Commercial Fishing Safety: Alaska Overview
NIOSH has been researching commercial fishing safety in Alaska since the early 1990s. Alaska’s commercial fishermen work in one of the world’s harshest environments and experience conditions that have a strong impact on their safety. One-third (399) of all work-related deaths that took place in Alaska during 1990–2014 occurred in the fishing industry.
While commercial fishing remains a high-risk occupation nationally, the number of fishing fatalities due to traumatic injury in Alaska has decreased by 73% since the early 1990s (Figure 1). Safety improvements in Alaska occurred as a result of a combination of activities including safety regulations, and fishery-specific interventions focusing on unique hazards of each fishery.
During the 15-year period 2000–2014, 179 deaths occurred in Alaskan fisheries, averaging nearly 12 fatalities annually (Figure 2). During the first decade (2000–2009), 134 fatalities occurred, for an average of 13 deaths per year. For the most recent five-year period (2010–2014), 45 commercial fishing fatalities were recorded, averaging nine fatalities annually. Compared to the preceding 10-year period (2000–2009), this recent five-year period has shown a decrease in the frequency of deaths due to vessel disasters and an increase in the frequency of fatal onboard injuries. A slight decrease in the frequency of fatal falls overboard has also been observed; however, there was no change in the proportion of deaths due to falling overboard between the two periods.
Vessel disasters are sinkings, capsizings, groundings, fires, or other events that force crews to abandon ship. Vessel disasters accounted for 33% of all deaths from 2010–2014, with most victims working in skiffs. The leading causes of fatal disasters were instability and being struck by large waves.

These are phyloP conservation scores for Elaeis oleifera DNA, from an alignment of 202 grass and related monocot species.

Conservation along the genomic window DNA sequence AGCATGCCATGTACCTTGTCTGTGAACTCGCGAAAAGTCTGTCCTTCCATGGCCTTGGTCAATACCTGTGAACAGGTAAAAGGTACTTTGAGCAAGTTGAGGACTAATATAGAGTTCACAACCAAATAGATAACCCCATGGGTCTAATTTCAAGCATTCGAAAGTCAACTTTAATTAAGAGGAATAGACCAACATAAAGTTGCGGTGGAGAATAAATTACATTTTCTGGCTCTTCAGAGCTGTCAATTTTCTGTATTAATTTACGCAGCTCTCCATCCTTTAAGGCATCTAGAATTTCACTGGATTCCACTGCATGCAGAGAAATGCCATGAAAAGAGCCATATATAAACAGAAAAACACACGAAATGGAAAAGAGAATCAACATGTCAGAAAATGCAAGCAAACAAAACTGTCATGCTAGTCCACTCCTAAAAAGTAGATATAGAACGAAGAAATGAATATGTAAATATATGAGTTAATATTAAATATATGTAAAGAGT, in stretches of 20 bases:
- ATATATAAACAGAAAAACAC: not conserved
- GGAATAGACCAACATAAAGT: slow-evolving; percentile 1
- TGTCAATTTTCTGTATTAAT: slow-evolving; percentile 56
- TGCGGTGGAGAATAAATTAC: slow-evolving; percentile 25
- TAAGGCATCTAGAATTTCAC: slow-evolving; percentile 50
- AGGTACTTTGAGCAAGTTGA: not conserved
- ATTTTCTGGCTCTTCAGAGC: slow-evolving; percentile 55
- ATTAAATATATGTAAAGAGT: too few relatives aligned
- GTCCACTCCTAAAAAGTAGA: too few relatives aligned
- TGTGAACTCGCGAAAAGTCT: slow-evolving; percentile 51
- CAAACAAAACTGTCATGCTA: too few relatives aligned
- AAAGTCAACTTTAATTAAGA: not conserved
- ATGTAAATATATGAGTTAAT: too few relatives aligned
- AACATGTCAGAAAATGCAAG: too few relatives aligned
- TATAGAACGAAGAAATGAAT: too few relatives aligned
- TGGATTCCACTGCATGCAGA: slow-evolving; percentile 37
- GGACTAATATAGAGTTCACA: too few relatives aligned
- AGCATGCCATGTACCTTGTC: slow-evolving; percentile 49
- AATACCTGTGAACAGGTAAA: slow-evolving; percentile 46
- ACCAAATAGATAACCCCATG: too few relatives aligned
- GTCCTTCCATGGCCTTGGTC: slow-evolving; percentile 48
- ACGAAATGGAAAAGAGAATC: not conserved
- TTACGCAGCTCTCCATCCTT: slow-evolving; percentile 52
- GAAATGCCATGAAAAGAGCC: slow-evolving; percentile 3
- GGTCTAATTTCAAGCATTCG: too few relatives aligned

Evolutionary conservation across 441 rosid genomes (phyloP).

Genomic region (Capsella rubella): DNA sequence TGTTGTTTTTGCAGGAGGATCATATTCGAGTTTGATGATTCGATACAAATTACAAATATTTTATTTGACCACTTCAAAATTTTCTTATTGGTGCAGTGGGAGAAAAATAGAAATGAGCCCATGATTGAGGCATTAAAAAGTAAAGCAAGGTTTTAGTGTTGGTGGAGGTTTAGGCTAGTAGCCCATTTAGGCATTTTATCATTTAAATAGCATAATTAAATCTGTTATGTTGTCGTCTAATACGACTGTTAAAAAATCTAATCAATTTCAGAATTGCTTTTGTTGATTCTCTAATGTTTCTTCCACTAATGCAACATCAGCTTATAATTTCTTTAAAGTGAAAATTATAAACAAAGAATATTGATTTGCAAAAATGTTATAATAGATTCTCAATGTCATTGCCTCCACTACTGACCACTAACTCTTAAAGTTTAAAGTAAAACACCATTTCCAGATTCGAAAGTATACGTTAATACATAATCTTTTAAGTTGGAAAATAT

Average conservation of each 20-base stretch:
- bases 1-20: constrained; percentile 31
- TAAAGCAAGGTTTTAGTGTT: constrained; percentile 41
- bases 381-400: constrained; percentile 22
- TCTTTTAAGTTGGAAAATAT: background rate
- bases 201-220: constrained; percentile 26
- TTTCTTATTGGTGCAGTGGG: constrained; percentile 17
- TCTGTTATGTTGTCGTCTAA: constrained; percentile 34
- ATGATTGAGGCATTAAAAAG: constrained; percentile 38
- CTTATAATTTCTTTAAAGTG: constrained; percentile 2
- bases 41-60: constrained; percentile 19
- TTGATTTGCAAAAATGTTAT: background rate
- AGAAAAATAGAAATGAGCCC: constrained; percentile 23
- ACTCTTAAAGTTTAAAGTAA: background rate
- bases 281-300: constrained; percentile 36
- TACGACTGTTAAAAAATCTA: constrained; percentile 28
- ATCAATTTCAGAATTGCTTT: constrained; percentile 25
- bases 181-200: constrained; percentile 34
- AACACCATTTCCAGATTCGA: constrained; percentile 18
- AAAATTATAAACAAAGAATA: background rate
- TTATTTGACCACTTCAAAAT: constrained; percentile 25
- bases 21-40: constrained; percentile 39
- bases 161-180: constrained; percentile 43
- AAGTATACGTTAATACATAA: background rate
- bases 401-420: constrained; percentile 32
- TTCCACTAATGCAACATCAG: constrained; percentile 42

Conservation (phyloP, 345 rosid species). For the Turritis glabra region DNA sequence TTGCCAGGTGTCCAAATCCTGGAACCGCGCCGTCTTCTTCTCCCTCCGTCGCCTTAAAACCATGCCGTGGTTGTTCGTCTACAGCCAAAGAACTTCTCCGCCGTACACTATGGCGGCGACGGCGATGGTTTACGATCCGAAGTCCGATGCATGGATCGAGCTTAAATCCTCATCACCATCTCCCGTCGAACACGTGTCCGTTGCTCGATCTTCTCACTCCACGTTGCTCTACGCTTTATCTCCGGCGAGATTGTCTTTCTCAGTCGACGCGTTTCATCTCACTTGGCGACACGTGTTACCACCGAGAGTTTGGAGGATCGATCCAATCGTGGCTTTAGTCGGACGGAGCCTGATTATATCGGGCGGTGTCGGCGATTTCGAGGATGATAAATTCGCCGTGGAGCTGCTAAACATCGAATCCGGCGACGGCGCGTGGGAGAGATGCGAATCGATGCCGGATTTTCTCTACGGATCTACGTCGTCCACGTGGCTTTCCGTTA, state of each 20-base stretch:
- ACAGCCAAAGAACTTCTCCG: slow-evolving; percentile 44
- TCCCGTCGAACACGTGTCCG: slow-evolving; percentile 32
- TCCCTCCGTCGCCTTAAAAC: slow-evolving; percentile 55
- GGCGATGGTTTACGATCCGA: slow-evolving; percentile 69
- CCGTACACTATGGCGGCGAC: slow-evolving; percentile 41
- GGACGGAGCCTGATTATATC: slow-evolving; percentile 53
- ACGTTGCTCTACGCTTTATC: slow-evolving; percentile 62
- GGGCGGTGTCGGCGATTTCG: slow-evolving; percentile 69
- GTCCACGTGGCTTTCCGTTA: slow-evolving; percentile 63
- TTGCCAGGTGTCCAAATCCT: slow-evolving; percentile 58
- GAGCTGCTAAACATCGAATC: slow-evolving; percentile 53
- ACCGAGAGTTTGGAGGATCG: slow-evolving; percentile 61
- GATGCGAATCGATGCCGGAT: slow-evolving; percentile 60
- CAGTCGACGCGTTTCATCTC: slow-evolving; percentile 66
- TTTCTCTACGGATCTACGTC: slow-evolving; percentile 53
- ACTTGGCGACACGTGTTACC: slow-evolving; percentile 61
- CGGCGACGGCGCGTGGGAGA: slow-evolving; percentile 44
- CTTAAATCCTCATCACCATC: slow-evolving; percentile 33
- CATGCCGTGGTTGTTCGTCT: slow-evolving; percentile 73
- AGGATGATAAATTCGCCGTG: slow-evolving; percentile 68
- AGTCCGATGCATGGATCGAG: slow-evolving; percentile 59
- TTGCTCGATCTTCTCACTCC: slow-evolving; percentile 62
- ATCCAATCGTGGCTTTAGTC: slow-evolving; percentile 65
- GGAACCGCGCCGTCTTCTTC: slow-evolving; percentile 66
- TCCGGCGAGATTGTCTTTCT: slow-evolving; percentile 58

- Take a marine safety class at least every five years.
- Conduct monthly drills for abandon ship, fire, and flooding.
- Ensure the watertight integrity of the vessel.
- Maintain proper watch.
- Adhere to federal commercial fishing vessel safety regulations.
- Adhere to stability instructions (if applicable).
During 2010–2014, 14 crewmembers died from drowning after falling overboard, contributing to 31% of fatalities in the region. None of the fishermen were wearing a personal flotation device (PFD) when they drowned. Nearly half (43%) of the falls were not witnessed by other crewmembers, either because the fishermen were alone on the vessel (1) or alone on deck (5). Falls overboard were most frequently caused by loss of balance and tripping or slipping on deck.
- Wear a PFD on deck.
- Use a man-overboard alarm system.
- Add effective recovery devices and re-boarding ladders.
- Conduct man-overboard drills monthly.
Of the 12 crew members who died from injuries sustained onboard vessels, three were due to unintentional drug overdoses and two were suicides. The remaining onboard fatalities involved two crewmembers becoming entangled in equipment, two asphyxiations in a confined space, two being struck by gear, and one who suffered severe chemical burns.
- Install safety devices on-deck machinery.
The majority of fatalities (82%) occurred in nine Alaskan fleets (Figure 3).
The salmon fishery experienced the highest number of fatalities with 20 deaths. Eight crew members died during vessel disasters, of which five were in the set net fleet. An additional eight salmon fishermen died after falling overboard, distributed among drift gillnet, set net, seine, and troll fleets. None of the crewmembers were wearing a personal flotation device (PFD) when they drowned.
The pot cod fleet lost six crewmembers, mostly to vessel disasters and falls overboard. None of the crewmembers were wearing a personal flotation device (PFD) when they drowned.
For more statistical information and detailed recommendations on how to keep you and your fellow crewmembers safe, open or download the full regional summary: Commercial Fishing Fatality Summary, Alaska Region (2010-2014)